October 17, 2011
Mini Gussets and Ladder Board Installation on Pec
The new mini gussets that we made the other day were our top priority this day. These were covered with a fiberglass mat skin and then tabbed to the hull side, the underside of the deck, and the inside of the fiberglass face where the hard dodger attaches to it. Although small, each one used 24 pieces of fiberglass.
The port side tabbing to the deck above required a bit of extra trimming and relief cutting to allow for the scab board we used in the deck repair.
The one on the starboard side was awkward for a right-hander to laminate and Gene wound up laying down with his feet forward at one point when trying to reach the aft inside face.
Cutting and laying in the tabbing was much easier without that darn scab board in the way.
The ladder board that will provide support for the ladder box was screwed to this fiberglass face with a layer of wet mat in between. When we tightened down the screws, it squeezed out excess resin through the screw holes and the box mounting holes. More resin flowed down the excess mat hanging out at the bottom. This one will not rot out or fall off any time soon!
October 18, 2011
Cutting and Grinding Fiberglass, Apparently...
I do not remember what we were doing this day, but I only took two pictures. The one at right is my fiberglass cutting table and I see that I have a roll of biaxial cloth on the table in addition to the roll of mat hanging above. Cutting fiberglass for hawse pipe deck areas, I suppose.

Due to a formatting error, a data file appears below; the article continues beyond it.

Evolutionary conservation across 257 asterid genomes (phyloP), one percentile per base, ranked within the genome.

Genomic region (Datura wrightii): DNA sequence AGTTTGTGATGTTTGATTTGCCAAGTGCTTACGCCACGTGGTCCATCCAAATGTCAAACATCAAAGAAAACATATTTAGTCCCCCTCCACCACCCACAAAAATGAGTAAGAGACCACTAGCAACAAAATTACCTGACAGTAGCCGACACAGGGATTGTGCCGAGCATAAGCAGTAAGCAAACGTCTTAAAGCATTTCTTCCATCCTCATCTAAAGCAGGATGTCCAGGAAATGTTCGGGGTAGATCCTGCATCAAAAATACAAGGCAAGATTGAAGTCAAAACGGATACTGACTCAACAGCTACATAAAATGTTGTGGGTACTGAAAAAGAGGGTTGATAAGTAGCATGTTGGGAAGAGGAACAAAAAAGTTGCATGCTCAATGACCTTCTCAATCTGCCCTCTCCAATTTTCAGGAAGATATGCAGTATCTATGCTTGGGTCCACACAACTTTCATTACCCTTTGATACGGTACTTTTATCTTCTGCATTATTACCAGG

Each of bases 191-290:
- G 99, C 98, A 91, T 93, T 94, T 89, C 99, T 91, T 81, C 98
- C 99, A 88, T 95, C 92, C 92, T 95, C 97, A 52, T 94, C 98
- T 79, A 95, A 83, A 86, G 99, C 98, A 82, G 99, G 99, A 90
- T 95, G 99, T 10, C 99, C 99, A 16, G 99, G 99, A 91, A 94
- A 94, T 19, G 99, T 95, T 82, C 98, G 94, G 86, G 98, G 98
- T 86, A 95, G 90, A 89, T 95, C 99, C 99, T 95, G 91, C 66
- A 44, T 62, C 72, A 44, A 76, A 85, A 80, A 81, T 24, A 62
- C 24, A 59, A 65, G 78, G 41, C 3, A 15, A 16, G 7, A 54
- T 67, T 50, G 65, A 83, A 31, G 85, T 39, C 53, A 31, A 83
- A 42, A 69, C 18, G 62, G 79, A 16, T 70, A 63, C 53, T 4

It's pretty obvious what Gene was doing all day. In the picture he is grinding the hawse pipe deck on Pec but one of my notes on the table references the same area on Fluke so it is likely he was grinding on both boats.
October 19, 2011
Team Sanding, Some Filling and Cutting
Scott came back to help out some more, and was promoted from Grinding Troll to Sanding Goon, but the upgrade from working under the boat to working around it did little to improve his attitude.
In other news, this was the first day Gene brought in some hired help. Homer showed up and knocked out a lot of sanding very fast.
I am not sure what else Gene may have accomplished on this day, but when I caught him with my camera he was patching small holes in the bilge where previous bilge pumps had been mounted. A couple of pictures indicate that I was cutting fiberglass to line the fuel tank wells and cutting pieces for a few more repairs. At the end of the day, Homer was blowing off the sides of Pec with compressed air.
October 20, 2011
Fiberglassing Fuel Tank Well, Patching Scratched Deck